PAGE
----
By Amy DeYoung
Updated Dec 15, 2022
A winter wonderland is a stunning sight. However, you must deal with the snow that remains after a winter storm before it becomes a dangerous slipping hazard. Clearing snow may not seem harmful at first glance, but it can lead to low back pain, high blood pressure, an increased heart rate, and other health problems.
Fortunately, following some essential snow shoveling safety tips can reduce your risks.
Yes, snow shoveling can be dangerous. In fact, there may be as many as 100 deaths and thousands of injuries from snow shoveling each year. Snow shoveling increases your risk of injury and even fatality, which may occur from hypothermia, a bad fall, or a heart attack.
You may want to think twice about shoveling snow if you have the following risk factors:
If you have one or more of these risk factors, consult your doctor about whether snow shoveling is safe. A snow blower or electric snow shovel are also good alternatives to manual snow shoveling techniques.
Prompt snow removal is crucial to prevent falls and injuries. Keep reading to learn about our top shoveling tips for removing snow safely.
Before beginning, drink plenty of water. We’re just as prone to dehydration during cold temperatures as we are in warm temperatures, and the physical exertion required to push snow from walkways only increases these risks.
Likewise, stretch your muscles and warm up before beginning to reduce your risk of lower back pain. Take breaks during extensive or heavy snow shoveling to give yourself a chance to catch your breath and assess your physical condition.
We also recommend waxing the shovel blade to increase the material’s slipperiness, reducing how much snow will stick. To achieve this effect, you can cover it with floor wax, car wax, candle wax, or cooking spray. Lastly, wear slip-resistant shoes or boots, or add traction to your shoes with slip-on ice cleats.
After stretching, check your form and shoveling technique to ensure you’re not putting additional strain on your back.
Always bend your knees but lift with your legs. Place your feet about hip width for optimal balance. Monitor yourself as you lift the snow and double-check that the shovel blade stays close to your body. Tighten your stomach muscles so your core supports your body as you lift.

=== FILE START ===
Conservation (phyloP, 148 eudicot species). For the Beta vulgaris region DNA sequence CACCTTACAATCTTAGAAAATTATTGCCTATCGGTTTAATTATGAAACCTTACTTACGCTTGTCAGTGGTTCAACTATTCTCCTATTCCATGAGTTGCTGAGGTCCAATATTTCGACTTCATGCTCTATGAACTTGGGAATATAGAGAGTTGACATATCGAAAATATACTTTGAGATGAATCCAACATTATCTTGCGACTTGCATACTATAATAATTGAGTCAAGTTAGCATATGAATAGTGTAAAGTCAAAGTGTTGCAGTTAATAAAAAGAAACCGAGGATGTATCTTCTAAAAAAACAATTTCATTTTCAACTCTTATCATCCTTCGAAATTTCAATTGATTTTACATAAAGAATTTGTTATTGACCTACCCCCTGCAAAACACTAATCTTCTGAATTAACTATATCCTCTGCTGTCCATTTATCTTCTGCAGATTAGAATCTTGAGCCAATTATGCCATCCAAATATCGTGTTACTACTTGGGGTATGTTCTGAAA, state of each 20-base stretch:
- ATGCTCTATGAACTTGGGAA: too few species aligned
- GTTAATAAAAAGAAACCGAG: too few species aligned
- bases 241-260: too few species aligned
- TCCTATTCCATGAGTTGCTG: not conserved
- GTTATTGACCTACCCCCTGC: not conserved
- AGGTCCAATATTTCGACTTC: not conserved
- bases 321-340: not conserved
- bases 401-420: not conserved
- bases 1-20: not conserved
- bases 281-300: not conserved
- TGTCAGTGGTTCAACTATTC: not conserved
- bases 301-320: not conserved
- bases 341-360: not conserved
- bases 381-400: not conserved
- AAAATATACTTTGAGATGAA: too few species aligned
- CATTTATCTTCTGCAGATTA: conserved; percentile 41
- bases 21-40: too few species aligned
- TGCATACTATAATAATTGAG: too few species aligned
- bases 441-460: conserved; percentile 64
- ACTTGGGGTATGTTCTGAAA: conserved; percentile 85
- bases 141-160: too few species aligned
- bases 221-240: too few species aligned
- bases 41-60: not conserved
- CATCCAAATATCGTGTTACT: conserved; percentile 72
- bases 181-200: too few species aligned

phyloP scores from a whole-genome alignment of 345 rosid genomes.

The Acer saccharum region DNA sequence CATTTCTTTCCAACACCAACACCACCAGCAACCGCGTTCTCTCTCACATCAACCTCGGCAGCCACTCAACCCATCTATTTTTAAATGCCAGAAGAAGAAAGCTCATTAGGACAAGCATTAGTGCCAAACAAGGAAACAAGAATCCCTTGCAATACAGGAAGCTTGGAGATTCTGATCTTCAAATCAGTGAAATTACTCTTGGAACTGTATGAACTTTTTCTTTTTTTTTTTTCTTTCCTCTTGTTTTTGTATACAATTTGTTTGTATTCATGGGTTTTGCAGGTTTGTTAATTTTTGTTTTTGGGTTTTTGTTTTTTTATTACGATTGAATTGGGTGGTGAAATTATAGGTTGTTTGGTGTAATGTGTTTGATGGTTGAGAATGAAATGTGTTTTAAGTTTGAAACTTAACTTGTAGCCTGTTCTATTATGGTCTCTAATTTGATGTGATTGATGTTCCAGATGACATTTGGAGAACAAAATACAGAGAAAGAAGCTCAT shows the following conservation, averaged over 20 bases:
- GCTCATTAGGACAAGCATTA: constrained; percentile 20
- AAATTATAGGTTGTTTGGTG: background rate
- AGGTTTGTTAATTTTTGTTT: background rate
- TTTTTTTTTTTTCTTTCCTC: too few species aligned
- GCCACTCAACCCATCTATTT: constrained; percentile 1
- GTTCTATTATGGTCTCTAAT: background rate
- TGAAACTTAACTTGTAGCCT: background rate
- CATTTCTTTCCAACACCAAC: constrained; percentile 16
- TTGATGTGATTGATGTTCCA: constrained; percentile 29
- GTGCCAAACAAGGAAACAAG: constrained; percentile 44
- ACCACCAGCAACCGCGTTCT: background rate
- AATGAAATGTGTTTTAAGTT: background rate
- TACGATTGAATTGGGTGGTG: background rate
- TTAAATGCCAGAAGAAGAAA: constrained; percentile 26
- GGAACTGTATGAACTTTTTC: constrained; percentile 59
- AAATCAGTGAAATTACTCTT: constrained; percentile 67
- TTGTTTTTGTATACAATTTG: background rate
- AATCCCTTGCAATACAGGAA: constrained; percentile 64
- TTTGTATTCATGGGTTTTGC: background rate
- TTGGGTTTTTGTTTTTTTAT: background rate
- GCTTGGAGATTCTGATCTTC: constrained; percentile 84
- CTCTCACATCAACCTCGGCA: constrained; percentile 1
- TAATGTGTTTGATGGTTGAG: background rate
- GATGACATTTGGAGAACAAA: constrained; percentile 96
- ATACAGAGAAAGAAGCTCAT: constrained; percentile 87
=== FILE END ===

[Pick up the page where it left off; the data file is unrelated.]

In addition, we recommend that you keep your tosses low. There is no need to lift the snow shovel higher than necessary to clear it. Never twist your body as you lift. Keep your back straight and steady during the motion.
If you feel pain at any time, immediately stop.
Shoveling snow is exhausting, especially if you’re not used to sudden exertion. To reduce this strain, alternate your hands’ positions on the snow shovel so that you’re working different muscles. Changing your grip by placing your palm under the bar will also reduce strain on those muscles.
Another great way to reduce strain is choosing an ergonomic snow shovel that is the right size for your body. Depending on your physical strength, you may want a smaller snow shovel. While it may carry less snow, it’ll put less strain on your back. It’s better to complete more reps with less stress on the body than to do fewer reps and risk seriously injuring yourself because you lifted too much snow at once.
Likewise, if the snowfall is heavy and deep, don’t try to lift it all at once. Skim the top half off and then return to the pile and scoop the remaining bottom inches.
Work smarter, not harder. Here are a few tips to increase your efficiency and reduce your risk of injury in the process:
Never shovel snow without a plan, the proper tools, and a good warm-up to reduce your risk of injuries. If you feel exhausted or notice any signs of a heart attack, seek a doctor to assess yourself. A clear driveway is not worth damage to your physical health, so seek other alternatives if you can’t remove the snow safely yourself.